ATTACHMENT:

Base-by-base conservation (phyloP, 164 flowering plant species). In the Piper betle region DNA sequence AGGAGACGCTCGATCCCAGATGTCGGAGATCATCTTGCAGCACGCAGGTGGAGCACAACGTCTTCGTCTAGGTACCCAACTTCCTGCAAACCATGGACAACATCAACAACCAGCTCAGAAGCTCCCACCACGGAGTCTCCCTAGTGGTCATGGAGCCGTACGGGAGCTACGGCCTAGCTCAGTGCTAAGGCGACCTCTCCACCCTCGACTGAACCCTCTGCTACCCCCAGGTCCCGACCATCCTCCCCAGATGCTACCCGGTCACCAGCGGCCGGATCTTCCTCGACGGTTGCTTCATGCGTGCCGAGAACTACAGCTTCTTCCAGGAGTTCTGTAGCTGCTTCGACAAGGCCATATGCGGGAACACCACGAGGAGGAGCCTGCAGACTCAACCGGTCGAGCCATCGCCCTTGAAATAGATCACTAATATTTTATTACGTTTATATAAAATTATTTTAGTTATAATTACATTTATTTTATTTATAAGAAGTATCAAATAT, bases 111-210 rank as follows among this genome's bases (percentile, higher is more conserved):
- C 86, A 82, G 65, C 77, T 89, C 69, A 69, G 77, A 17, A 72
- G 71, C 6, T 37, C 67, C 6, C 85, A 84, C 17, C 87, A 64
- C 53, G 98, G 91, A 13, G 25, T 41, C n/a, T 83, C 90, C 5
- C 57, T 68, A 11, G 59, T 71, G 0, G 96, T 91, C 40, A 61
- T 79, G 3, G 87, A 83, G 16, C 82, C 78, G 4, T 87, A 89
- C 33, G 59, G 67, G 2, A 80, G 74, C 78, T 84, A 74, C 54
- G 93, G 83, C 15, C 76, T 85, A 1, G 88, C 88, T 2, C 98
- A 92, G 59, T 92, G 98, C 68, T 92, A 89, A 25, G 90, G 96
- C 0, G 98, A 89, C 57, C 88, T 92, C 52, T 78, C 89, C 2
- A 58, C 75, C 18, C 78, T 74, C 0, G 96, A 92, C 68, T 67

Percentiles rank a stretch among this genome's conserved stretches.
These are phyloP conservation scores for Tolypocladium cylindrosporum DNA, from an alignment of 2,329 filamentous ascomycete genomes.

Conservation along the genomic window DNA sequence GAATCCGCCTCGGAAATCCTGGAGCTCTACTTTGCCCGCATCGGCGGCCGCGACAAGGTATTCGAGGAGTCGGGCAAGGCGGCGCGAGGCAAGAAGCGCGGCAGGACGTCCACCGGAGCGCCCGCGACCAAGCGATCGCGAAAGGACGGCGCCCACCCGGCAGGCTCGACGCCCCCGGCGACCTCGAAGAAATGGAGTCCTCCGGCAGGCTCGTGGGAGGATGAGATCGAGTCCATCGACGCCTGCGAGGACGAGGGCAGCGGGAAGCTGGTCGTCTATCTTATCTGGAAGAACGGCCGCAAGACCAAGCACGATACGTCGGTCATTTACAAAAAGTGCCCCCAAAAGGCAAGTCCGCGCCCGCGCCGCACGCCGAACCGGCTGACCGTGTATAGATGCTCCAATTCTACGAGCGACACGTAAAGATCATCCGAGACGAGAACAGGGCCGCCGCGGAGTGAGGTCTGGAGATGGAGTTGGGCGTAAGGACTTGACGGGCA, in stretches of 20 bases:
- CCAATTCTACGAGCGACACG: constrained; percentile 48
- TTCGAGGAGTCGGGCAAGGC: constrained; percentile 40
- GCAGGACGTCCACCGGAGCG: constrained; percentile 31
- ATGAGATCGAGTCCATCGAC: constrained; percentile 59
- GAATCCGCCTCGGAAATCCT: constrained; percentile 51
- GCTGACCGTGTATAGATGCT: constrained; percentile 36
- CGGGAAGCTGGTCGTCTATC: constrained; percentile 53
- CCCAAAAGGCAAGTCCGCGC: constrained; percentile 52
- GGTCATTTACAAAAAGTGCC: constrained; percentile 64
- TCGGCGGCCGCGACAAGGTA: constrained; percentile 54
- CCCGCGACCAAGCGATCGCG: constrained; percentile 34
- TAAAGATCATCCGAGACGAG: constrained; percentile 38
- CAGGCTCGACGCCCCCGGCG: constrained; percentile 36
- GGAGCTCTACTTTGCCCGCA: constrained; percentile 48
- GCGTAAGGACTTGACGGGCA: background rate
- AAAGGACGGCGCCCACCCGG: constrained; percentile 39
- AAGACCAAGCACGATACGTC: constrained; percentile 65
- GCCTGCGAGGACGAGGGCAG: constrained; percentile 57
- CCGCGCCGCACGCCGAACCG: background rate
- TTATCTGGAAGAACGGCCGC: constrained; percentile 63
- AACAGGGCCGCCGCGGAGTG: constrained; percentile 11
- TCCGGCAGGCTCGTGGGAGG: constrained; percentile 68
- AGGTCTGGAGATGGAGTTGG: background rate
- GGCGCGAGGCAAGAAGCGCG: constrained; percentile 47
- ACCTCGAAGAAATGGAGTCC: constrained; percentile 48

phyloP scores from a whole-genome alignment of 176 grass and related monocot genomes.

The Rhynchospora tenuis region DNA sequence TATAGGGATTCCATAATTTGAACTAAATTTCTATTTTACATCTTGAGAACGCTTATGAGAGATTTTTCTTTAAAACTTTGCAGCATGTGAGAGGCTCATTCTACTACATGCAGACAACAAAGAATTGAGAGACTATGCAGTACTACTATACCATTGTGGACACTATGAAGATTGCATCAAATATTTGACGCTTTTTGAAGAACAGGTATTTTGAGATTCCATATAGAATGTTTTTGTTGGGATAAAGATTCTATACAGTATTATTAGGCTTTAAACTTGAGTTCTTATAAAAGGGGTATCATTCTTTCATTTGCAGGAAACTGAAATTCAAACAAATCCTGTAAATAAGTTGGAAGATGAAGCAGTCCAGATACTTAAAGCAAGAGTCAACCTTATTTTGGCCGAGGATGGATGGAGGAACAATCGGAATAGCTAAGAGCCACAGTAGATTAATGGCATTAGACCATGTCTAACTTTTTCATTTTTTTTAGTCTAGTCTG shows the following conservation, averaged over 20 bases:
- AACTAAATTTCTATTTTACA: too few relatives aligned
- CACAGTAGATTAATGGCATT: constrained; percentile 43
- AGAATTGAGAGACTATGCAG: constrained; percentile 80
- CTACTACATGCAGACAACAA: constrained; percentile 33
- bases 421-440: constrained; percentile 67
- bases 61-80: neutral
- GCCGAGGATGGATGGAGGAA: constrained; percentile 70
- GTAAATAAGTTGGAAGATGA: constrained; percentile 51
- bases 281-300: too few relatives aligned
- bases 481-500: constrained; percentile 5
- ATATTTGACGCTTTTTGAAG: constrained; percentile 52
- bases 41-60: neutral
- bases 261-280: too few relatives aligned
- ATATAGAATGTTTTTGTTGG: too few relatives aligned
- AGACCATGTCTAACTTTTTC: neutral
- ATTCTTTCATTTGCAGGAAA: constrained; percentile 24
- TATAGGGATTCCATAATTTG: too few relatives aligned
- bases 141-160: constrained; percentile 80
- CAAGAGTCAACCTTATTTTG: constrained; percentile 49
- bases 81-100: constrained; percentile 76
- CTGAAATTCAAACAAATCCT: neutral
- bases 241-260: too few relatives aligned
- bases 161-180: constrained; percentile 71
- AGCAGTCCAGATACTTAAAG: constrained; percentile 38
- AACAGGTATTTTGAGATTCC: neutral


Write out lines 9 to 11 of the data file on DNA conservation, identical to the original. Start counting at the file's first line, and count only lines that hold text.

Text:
- A 92, G 59, T 92, G 98, C 68, T 92, A 89, A 25, G 90, G 96
- C 0, G 98, A 89, C 57, C 88, T 92, C 52, T 78, C 89, C 2
- A 58, C 75, C 18, C 78, T 74, C 0, G 96, A 92, C 68, T 67